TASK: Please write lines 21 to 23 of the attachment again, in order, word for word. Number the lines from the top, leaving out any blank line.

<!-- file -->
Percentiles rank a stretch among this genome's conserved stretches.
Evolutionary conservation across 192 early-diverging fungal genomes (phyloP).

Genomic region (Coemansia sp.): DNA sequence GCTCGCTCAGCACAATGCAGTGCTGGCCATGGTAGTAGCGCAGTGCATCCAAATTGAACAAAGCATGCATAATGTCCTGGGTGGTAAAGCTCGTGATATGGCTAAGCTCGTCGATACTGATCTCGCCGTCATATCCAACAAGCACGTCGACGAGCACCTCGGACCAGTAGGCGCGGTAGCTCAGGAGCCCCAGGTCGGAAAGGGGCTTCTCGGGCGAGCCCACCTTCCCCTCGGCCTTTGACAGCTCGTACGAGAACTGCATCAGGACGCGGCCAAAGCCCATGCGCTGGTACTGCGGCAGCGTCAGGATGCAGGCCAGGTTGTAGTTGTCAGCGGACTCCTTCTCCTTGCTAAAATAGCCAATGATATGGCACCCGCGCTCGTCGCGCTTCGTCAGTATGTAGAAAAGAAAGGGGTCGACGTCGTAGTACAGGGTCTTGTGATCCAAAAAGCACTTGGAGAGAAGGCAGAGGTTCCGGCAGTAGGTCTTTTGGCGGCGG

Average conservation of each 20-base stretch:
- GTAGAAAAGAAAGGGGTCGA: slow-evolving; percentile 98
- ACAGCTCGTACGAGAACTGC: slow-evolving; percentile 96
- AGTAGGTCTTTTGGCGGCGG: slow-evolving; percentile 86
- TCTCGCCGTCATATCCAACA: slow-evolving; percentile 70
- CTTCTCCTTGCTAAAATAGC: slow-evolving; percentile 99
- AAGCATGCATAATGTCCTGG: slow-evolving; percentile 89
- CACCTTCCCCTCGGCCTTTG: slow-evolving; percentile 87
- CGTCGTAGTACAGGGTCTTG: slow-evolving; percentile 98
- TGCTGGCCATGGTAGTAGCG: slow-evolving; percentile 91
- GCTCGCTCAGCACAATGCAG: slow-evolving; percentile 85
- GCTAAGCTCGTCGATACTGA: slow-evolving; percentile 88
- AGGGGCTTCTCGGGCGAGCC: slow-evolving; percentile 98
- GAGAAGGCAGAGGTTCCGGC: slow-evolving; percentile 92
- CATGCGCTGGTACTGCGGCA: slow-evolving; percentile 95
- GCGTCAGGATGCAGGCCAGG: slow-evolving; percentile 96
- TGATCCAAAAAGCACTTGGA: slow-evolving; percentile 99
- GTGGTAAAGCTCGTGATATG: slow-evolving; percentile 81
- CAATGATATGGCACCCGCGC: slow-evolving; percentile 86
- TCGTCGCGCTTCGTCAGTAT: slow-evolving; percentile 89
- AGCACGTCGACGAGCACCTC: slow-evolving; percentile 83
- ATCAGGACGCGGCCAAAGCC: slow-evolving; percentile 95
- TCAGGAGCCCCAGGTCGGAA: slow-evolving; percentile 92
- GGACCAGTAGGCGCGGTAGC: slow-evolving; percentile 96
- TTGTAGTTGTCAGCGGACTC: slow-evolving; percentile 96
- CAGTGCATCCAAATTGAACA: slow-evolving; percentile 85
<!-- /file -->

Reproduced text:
- GTGGTAAAGCTCGTGATATG: slow-evolving; percentile 81
- CAATGATATGGCACCCGCGC: slow-evolving; percentile 86
- TCGTCGCGCTTCGTCAGTAT: slow-evolving; percentile 89